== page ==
It is not enough to combine Awareness of Breathing only with tasks that require so much attention. We must also combine Full Awareness of our Breathing with every movement of our body: "Breathing in, I am sitting down." "Breathing out, I am wiping the table." "Breathing in, I smile to myself." "Breathing out, I light the stove." Stopping the random progression of thoughts and no longer living in forgetfulness are giant steps forward in our meditation practice. We can realize this by following our breath and combining it with awareness of each daily activity.
There are people who have no peace or joy because they cannot stop their unnecessary thinking. They are forced to take sedatives to fall asleep, but even in their dreams, they continue to feel fears, anxieties, and unease. Thinking too much can give us headaches, and our spiritual power will diminish. By following our breath and combining conscious breathing with our daily activities, we can cut across the stream of disturbing thoughts and light the lamp of awakening. Full Awareness of an out-breath and an in-breath is something wonderful that anyone can practice. Whether or not we live in a monastery or a meditation center, we can practice in this way. Combining Full Awareness of Breathing with full awareness of the movements of our body during daily activities--walking, standing, lying, sitting, working--is a basic practice to cultivate concentration and live in an awakened state. During the first few minutes of sitting meditation, you can use this method to harmonize your breathing, and if it seems necessary, you can continue following your breath with Full Awareness throughout the entire period.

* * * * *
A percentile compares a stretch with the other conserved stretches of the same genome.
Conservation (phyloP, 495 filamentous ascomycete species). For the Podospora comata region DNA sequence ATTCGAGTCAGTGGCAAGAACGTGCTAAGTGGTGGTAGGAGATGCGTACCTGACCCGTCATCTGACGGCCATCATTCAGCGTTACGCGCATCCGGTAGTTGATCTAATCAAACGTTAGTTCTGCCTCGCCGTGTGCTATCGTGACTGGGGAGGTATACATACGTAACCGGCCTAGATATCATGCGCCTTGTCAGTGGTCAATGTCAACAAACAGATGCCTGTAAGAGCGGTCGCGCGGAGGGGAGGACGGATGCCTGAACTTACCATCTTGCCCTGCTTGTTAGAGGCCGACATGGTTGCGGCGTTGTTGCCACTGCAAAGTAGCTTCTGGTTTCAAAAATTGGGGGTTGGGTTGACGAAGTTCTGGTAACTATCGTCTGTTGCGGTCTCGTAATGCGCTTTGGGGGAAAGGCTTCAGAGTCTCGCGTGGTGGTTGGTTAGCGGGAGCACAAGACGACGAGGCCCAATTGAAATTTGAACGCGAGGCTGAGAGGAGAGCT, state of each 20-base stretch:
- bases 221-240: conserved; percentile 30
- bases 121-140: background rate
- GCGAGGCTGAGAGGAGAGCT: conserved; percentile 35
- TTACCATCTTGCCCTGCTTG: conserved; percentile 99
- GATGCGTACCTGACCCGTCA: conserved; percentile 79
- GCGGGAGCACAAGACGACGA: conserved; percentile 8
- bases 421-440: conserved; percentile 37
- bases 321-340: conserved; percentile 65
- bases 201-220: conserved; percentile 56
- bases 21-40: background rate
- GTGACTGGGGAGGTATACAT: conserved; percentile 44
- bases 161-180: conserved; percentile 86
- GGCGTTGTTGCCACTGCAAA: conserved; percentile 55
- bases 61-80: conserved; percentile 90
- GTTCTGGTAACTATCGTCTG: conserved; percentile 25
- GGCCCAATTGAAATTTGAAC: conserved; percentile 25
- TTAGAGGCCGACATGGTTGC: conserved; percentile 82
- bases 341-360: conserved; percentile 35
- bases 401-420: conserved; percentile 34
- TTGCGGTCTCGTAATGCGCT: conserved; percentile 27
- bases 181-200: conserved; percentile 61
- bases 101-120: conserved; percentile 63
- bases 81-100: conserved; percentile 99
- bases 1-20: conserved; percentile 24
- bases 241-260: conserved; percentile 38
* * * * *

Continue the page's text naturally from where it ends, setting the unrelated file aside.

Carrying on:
"Breathing in a long breath, I know I am breathing in a long breath. Breathing out a long breath, I know I am breathing out a long breath." (Breathing out, I know my out-breath is a long breath.)
"Breathing in a short breath, I know I am breathing in a short breath. Breathing out a short breath, I know I am breathing out a short breath."